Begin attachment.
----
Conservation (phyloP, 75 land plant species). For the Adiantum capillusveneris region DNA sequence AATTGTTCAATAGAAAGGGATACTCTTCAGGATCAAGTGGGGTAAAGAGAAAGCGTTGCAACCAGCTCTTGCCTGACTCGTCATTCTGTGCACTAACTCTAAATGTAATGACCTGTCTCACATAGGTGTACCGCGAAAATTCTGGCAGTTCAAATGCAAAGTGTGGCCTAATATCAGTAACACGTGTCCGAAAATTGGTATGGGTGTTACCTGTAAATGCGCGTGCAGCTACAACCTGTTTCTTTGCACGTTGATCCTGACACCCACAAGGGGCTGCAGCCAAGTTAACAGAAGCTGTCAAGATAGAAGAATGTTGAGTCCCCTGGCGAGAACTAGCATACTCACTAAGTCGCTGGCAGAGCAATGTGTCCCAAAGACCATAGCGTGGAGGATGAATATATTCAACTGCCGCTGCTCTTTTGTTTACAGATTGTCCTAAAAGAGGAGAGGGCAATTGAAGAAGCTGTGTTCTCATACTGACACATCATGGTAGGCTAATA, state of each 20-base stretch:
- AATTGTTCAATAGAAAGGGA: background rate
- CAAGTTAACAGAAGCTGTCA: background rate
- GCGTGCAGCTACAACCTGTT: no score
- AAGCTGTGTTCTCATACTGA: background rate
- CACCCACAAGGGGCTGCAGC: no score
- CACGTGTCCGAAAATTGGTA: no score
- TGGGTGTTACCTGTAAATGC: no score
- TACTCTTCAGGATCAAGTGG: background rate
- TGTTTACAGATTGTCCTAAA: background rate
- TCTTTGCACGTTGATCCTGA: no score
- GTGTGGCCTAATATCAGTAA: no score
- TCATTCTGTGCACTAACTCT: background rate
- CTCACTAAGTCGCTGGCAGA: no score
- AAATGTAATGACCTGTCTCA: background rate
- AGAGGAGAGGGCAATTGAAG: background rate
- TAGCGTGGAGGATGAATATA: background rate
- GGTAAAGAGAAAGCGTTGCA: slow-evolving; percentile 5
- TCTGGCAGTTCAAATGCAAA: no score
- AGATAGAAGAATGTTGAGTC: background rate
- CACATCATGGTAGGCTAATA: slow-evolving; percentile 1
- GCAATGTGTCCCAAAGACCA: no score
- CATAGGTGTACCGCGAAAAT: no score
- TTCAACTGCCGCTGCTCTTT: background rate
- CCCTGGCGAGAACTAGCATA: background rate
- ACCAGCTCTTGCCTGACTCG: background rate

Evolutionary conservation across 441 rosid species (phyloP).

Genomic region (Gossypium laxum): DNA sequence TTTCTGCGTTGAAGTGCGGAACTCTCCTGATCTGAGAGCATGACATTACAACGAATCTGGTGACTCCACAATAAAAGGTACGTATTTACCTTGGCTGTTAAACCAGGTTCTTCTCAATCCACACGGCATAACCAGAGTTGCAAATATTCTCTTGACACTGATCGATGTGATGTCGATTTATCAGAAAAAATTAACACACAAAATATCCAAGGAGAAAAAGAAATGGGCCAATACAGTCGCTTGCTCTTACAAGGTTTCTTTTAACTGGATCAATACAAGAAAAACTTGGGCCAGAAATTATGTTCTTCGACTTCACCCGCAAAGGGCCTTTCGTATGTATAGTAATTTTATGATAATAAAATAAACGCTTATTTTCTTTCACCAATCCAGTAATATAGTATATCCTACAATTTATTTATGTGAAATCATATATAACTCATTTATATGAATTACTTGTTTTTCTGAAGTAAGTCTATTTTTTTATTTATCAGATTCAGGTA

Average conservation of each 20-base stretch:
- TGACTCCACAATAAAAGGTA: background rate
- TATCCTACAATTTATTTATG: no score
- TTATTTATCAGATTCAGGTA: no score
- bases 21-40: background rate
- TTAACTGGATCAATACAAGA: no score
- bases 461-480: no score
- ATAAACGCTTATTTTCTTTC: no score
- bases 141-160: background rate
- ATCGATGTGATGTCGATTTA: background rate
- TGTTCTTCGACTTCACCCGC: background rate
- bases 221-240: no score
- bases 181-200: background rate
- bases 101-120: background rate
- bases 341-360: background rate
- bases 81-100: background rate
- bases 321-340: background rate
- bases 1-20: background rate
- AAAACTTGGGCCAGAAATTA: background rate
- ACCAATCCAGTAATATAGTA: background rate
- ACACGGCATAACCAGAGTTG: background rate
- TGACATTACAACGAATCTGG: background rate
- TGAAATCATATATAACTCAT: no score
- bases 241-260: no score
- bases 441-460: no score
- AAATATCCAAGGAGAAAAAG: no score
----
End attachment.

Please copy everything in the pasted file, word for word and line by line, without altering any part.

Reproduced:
Conservation (phyloP, 75 land plant species). For the Adiantum capillusveneris region DNA sequence AATTGTTCAATAGAAAGGGATACTCTTCAGGATCAAGTGGGGTAAAGAGAAAGCGTTGCAACCAGCTCTTGCCTGACTCGTCATTCTGTGCACTAACTCTAAATGTAATGACCTGTCTCACATAGGTGTACCGCGAAAATTCTGGCAGTTCAAATGCAAAGTGTGGCCTAATATCAGTAACACGTGTCCGAAAATTGGTATGGGTGTTACCTGTAAATGCGCGTGCAGCTACAACCTGTTTCTTTGCACGTTGATCCTGACACCCACAAGGGGCTGCAGCCAAGTTAACAGAAGCTGTCAAGATAGAAGAATGTTGAGTCCCCTGGCGAGAACTAGCATACTCACTAAGTCGCTGGCAGAGCAATGTGTCCCAAAGACCATAGCGTGGAGGATGAATATATTCAACTGCCGCTGCTCTTTTGTTTACAGATTGTCCTAAAAGAGGAGAGGGCAATTGAAGAAGCTGTGTTCTCATACTGACACATCATGGTAGGCTAATA, state of each 20-base stretch:
- AATTGTTCAATAGAAAGGGA: background rate
- CAAGTTAACAGAAGCTGTCA: background rate
- GCGTGCAGCTACAACCTGTT: no score
- AAGCTGTGTTCTCATACTGA: background rate
- CACCCACAAGGGGCTGCAGC: no score
- CACGTGTCCGAAAATTGGTA: no score
- TGGGTGTTACCTGTAAATGC: no score
- TACTCTTCAGGATCAAGTGG: background rate
- TGTTTACAGATTGTCCTAAA: background rate
- TCTTTGCACGTTGATCCTGA: no score
- GTGTGGCCTAATATCAGTAA: no score
- TCATTCTGTGCACTAACTCT: background rate
- CTCACTAAGTCGCTGGCAGA: no score
- AAATGTAATGACCTGTCTCA: background rate
- AGAGGAGAGGGCAATTGAAG: background rate
- TAGCGTGGAGGATGAATATA: background rate
- GGTAAAGAGAAAGCGTTGCA: slow-evolving; percentile 5
- TCTGGCAGTTCAAATGCAAA: no score
- AGATAGAAGAATGTTGAGTC: background rate
- CACATCATGGTAGGCTAATA: slow-evolving; percentile 1
- GCAATGTGTCCCAAAGACCA: no score
- CATAGGTGTACCGCGAAAAT: no score
- TTCAACTGCCGCTGCTCTTT: background rate
- CCCTGGCGAGAACTAGCATA: background rate
- ACCAGCTCTTGCCTGACTCG: background rate

Evolutionary conservation across 441 rosid species (phyloP).

Genomic region (Gossypium laxum): DNA sequence TTTCTGCGTTGAAGTGCGGAACTCTCCTGATCTGAGAGCATGACATTACAACGAATCTGGTGACTCCACAATAAAAGGTACGTATTTACCTTGGCTGTTAAACCAGGTTCTTCTCAATCCACACGGCATAACCAGAGTTGCAAATATTCTCTTGACACTGATCGATGTGATGTCGATTTATCAGAAAAAATTAACACACAAAATATCCAAGGAGAAAAAGAAATGGGCCAATACAGTCGCTTGCTCTTACAAGGTTTCTTTTAACTGGATCAATACAAGAAAAACTTGGGCCAGAAATTATGTTCTTCGACTTCACCCGCAAAGGGCCTTTCGTATGTATAGTAATTTTATGATAATAAAATAAACGCTTATTTTCTTTCACCAATCCAGTAATATAGTATATCCTACAATTTATTTATGTGAAATCATATATAACTCATTTATATGAATTACTTGTTTTTCTGAAGTAAGTCTATTTTTTTATTTATCAGATTCAGGTA

Average conservation of each 20-base stretch:
- TGACTCCACAATAAAAGGTA: background rate
- TATCCTACAATTTATTTATG: no score
- TTATTTATCAGATTCAGGTA: no score
- bases 21-40: background rate
- TTAACTGGATCAATACAAGA: no score
- bases 461-480: no score
- ATAAACGCTTATTTTCTTTC: no score
- bases 141-160: background rate
- ATCGATGTGATGTCGATTTA: background rate
- TGTTCTTCGACTTCACCCGC: background rate
- bases 221-240: no score
- bases 181-200: background rate
- bases 101-120: background rate
- bases 341-360: background rate
- bases 81-100: background rate
- bases 321-340: background rate
- bases 1-20: background rate
- AAAACTTGGGCCAGAAATTA: background rate
- ACCAATCCAGTAATATAGTA: background rate
- ACACGGCATAACCAGAGTTG: background rate
- TGACATTACAACGAATCTGG: background rate
- TGAAATCATATATAACTCAT: no score
- bases 241-260: no score
- bases 441-460: no score
- AAATATCCAAGGAGAAAAAG: no score